Amy Dickinson is a general advice columnist.
DEAR AMY: My husband and I disagree and I am hoping you can be the tie breaker. We have two teenagers, ages 15 and 17. I have always felt that they should tidy their rooms and make their beds. My husband disagrees and thinks they should do what they want in their own rooms, so I only ask that they pick things up off the floor once every two weeks so I can vacuum. After 10 years of this, their rooms are filled with trash and food wrappers, old school papers, clothes that no longer fit, old books and various gadgets, toys, art supplies, the occasional dirty dish, etc. I ask them to clean out closets. They make a half-hearted attempt and then ignore me. My husband says just let it be, and so I do. The new school year is upon us and they want more things. More clothes, more school supplies, etc. They have difficulty locating the things they already own! Would it be unfair of me to give them a deadline to clean out their rooms, and if they do not clean out by then, I will go in and do it for them? I know they are busy kids, so I don't mind doing it. But my husband says that they should live in the trash if they want to and if I clean out their rooms, I am invading their privacy. Do you agree?
Frustrated and Tidy
DEAR TIDY: I can't quite be a tie breaker because, although I agree with him in a basic sense, I also believe that he should be supportive of you -- because this is obviously very important to you.
However, your idea of a deadline, where if your teens don't clean out their rooms -- you will? That is not a deadline. That's a vacation (for them).
The best accessories in a house with teenagers living there are the bedroom doors. Keep them closed.
They -- not you -- should clean out their rooms when they get to the fire hazard stage, and your husband should back you up on this. The day before your kids are scheduled to go somewhere they want to go is a great day to devote to this -- teens are at their most compliant then, and you have some leverage.
If your teens want new clothes, gadgets and supplies for school, they should empty out their closets of old/unused ones. The more washed and folded clothes they donate (they should do the washing and folding), the more points they get toward new ones. This is the kind of math every kid comprehends.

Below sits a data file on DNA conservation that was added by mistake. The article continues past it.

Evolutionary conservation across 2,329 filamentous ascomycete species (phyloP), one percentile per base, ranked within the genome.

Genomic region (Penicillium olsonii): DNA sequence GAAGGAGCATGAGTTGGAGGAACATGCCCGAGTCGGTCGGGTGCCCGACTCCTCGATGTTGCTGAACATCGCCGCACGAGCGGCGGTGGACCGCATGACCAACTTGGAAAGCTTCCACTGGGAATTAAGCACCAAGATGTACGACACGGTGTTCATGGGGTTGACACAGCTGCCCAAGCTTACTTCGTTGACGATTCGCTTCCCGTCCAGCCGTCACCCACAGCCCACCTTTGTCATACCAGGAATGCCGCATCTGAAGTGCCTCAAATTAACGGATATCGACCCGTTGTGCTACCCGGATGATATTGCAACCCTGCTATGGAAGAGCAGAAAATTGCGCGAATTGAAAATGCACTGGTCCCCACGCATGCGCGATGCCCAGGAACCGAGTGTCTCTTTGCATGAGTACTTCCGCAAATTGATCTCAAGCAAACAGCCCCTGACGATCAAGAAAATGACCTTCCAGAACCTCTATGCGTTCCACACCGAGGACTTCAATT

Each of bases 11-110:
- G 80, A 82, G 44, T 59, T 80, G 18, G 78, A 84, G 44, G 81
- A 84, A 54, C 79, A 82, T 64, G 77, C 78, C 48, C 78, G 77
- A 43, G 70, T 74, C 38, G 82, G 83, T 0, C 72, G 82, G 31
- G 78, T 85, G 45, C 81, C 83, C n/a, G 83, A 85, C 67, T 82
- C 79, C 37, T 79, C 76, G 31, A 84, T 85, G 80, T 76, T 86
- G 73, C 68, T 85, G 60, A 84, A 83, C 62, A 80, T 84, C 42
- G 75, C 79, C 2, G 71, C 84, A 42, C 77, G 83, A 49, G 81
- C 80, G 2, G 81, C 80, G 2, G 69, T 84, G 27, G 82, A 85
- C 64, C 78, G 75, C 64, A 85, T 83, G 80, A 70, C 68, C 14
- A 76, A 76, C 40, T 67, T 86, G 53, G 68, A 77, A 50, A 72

Curating their own collections will acquaint them with the incredible bounty of their lives. When it comes to their daily mess, you should learn to let it go.
DEAR AMY: We have been very close friends with our neighbors for 13 years. Last year we had a mini-makeover in our kitchen. The wife did not say a word (nice or otherwise) about our kitchen makeover. This past winter, they had an entire kitchen remodel. I felt slighted that she did not offer up any words about our remodel, so I rarely went there to see their progress. She called me out on it and I told her how I felt. I've only spoken with her a few times since then, and they were just brief conversations, nothing like we used to have together. Should I work harder on the relationship to see if we can get it back to where it used to be?
Hurt in Michigan
DEAR HURT: You should both work harder to mend this long friendship, which seems to have sputtered over some mutual pettiness (reconsider your own retaliatory behavior). If you make another sincere effort and it is rebuffed, then unfortunately it seems the friendship is over.
DEAR AMY: "Stuck" was a sad husband with a verbally abusive wife. He didn't report her age, but she may be going through menopause. Menopause hit me like a ton of bricks -- and I lashed out frequently before I figured out what was going on. Treatment helped me a great deal.
DEAR BETTER: Several readers offered this possible explanation for her behavior.